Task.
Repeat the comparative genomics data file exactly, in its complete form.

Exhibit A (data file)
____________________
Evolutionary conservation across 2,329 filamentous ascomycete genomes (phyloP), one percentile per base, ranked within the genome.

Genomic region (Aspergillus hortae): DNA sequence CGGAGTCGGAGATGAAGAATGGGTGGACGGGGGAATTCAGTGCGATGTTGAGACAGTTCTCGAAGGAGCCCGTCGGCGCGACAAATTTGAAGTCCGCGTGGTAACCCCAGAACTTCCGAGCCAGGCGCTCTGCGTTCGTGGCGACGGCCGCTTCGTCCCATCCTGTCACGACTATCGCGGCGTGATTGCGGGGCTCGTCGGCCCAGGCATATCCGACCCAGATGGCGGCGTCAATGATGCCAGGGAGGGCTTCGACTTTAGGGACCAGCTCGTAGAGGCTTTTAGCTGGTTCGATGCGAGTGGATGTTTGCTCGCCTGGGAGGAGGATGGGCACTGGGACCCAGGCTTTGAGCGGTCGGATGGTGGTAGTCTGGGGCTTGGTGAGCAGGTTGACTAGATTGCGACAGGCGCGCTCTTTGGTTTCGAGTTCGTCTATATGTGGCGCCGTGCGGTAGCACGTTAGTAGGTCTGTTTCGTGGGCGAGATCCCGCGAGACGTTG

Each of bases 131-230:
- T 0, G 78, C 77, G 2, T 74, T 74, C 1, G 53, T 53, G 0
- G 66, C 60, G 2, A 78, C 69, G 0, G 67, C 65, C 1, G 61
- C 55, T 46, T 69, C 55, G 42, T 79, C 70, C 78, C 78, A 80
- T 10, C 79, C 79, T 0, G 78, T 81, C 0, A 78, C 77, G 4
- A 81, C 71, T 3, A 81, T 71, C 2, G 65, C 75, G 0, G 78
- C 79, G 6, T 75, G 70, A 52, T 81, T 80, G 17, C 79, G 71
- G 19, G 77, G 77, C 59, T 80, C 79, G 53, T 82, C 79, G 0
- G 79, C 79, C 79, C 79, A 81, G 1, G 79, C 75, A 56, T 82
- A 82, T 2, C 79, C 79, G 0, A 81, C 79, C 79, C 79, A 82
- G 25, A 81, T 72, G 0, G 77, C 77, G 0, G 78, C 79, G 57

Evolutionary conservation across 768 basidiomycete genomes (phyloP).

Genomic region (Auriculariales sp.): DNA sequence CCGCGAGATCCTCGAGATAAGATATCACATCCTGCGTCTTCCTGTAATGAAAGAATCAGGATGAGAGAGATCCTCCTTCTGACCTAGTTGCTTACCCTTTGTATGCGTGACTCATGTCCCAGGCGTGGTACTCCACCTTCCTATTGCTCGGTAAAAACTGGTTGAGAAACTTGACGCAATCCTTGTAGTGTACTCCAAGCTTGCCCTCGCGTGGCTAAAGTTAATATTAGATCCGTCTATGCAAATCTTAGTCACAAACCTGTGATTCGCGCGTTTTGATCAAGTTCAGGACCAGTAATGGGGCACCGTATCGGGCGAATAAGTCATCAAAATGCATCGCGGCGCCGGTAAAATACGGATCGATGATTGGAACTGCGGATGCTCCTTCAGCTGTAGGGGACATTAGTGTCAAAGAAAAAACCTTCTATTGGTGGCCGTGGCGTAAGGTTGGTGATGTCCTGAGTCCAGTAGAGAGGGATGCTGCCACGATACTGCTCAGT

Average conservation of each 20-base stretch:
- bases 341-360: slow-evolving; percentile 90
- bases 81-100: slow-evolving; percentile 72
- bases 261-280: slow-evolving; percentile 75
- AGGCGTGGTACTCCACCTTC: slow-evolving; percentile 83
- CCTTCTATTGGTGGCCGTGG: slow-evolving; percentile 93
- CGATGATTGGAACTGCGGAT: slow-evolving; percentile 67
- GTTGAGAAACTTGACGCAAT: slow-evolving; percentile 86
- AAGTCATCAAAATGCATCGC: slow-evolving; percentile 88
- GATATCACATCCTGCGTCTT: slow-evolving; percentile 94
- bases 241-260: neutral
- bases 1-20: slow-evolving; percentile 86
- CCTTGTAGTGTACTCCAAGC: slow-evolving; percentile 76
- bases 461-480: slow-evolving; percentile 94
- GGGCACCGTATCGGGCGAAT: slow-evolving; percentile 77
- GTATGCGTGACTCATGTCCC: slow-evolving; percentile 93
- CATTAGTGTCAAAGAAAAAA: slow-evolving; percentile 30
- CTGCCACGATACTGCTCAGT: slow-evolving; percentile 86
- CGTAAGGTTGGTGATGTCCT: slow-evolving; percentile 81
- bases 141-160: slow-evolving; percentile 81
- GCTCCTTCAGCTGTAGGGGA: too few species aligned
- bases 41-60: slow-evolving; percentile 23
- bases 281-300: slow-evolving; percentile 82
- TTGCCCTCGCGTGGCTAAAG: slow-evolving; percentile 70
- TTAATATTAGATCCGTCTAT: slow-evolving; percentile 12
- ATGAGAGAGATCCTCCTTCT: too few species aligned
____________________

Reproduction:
Evolutionary conservation across 2,329 filamentous ascomycete genomes (phyloP), one percentile per base, ranked within the genome.

Genomic region (Aspergillus hortae): DNA sequence CGGAGTCGGAGATGAAGAATGGGTGGACGGGGGAATTCAGTGCGATGTTGAGACAGTTCTCGAAGGAGCCCGTCGGCGCGACAAATTTGAAGTCCGCGTGGTAACCCCAGAACTTCCGAGCCAGGCGCTCTGCGTTCGTGGCGACGGCCGCTTCGTCCCATCCTGTCACGACTATCGCGGCGTGATTGCGGGGCTCGTCGGCCCAGGCATATCCGACCCAGATGGCGGCGTCAATGATGCCAGGGAGGGCTTCGACTTTAGGGACCAGCTCGTAGAGGCTTTTAGCTGGTTCGATGCGAGTGGATGTTTGCTCGCCTGGGAGGAGGATGGGCACTGGGACCCAGGCTTTGAGCGGTCGGATGGTGGTAGTCTGGGGCTTGGTGAGCAGGTTGACTAGATTGCGACAGGCGCGCTCTTTGGTTTCGAGTTCGTCTATATGTGGCGCCGTGCGGTAGCACGTTAGTAGGTCTGTTTCGTGGGCGAGATCCCGCGAGACGTTG

Each of bases 131-230:
- T 0, G 78, C 77, G 2, T 74, T 74, C 1, G 53, T 53, G 0
- G 66, C 60, G 2, A 78, C 69, G 0, G 67, C 65, C 1, G 61
- C 55, T 46, T 69, C 55, G 42, T 79, C 70, C 78, C 78, A 80
- T 10, C 79, C 79, T 0, G 78, T 81, C 0, A 78, C 77, G 4
- A 81, C 71, T 3, A 81, T 71, C 2, G 65, C 75, G 0, G 78
- C 79, G 6, T 75, G 70, A 52, T 81, T 80, G 17, C 79, G 71
- G 19, G 77, G 77, C 59, T 80, C 79, G 53, T 82, C 79, G 0
- G 79, C 79, C 79, C 79, A 81, G 1, G 79, C 75, A 56, T 82
- A 82, T 2, C 79, C 79, G 0, A 81, C 79, C 79, C 79, A 82
- G 25, A 81, T 72, G 0, G 77, C 77, G 0, G 78, C 79, G 57

Evolutionary conservation across 768 basidiomycete genomes (phyloP).

Genomic region (Auriculariales sp.): DNA sequence CCGCGAGATCCTCGAGATAAGATATCACATCCTGCGTCTTCCTGTAATGAAAGAATCAGGATGAGAGAGATCCTCCTTCTGACCTAGTTGCTTACCCTTTGTATGCGTGACTCATGTCCCAGGCGTGGTACTCCACCTTCCTATTGCTCGGTAAAAACTGGTTGAGAAACTTGACGCAATCCTTGTAGTGTACTCCAAGCTTGCCCTCGCGTGGCTAAAGTTAATATTAGATCCGTCTATGCAAATCTTAGTCACAAACCTGTGATTCGCGCGTTTTGATCAAGTTCAGGACCAGTAATGGGGCACCGTATCGGGCGAATAAGTCATCAAAATGCATCGCGGCGCCGGTAAAATACGGATCGATGATTGGAACTGCGGATGCTCCTTCAGCTGTAGGGGACATTAGTGTCAAAGAAAAAACCTTCTATTGGTGGCCGTGGCGTAAGGTTGGTGATGTCCTGAGTCCAGTAGAGAGGGATGCTGCCACGATACTGCTCAGT

Average conservation of each 20-base stretch:
- bases 341-360: slow-evolving; percentile 90
- bases 81-100: slow-evolving; percentile 72
- bases 261-280: slow-evolving; percentile 75
- AGGCGTGGTACTCCACCTTC: slow-evolving; percentile 83
- CCTTCTATTGGTGGCCGTGG: slow-evolving; percentile 93
- CGATGATTGGAACTGCGGAT: slow-evolving; percentile 67
- GTTGAGAAACTTGACGCAAT: slow-evolving; percentile 86
- AAGTCATCAAAATGCATCGC: slow-evolving; percentile 88
- GATATCACATCCTGCGTCTT: slow-evolving; percentile 94
- bases 241-260: neutral
- bases 1-20: slow-evolving; percentile 86
- CCTTGTAGTGTACTCCAAGC: slow-evolving; percentile 76
- bases 461-480: slow-evolving; percentile 94
- GGGCACCGTATCGGGCGAAT: slow-evolving; percentile 77
- GTATGCGTGACTCATGTCCC: slow-evolving; percentile 93
- CATTAGTGTCAAAGAAAAAA: slow-evolving; percentile 30
- CTGCCACGATACTGCTCAGT: slow-evolving; percentile 86
- CGTAAGGTTGGTGATGTCCT: slow-evolving; percentile 81
- bases 141-160: slow-evolving; percentile 81
- GCTCCTTCAGCTGTAGGGGA: too few species aligned
- bases 41-60: slow-evolving; percentile 23
- bases 281-300: slow-evolving; percentile 82
- TTGCCCTCGCGTGGCTAAAG: slow-evolving; percentile 70
- TTAATATTAGATCCGTCTAT: slow-evolving; percentile 12
- ATGAGAGAGATCCTCCTTCT: too few species aligned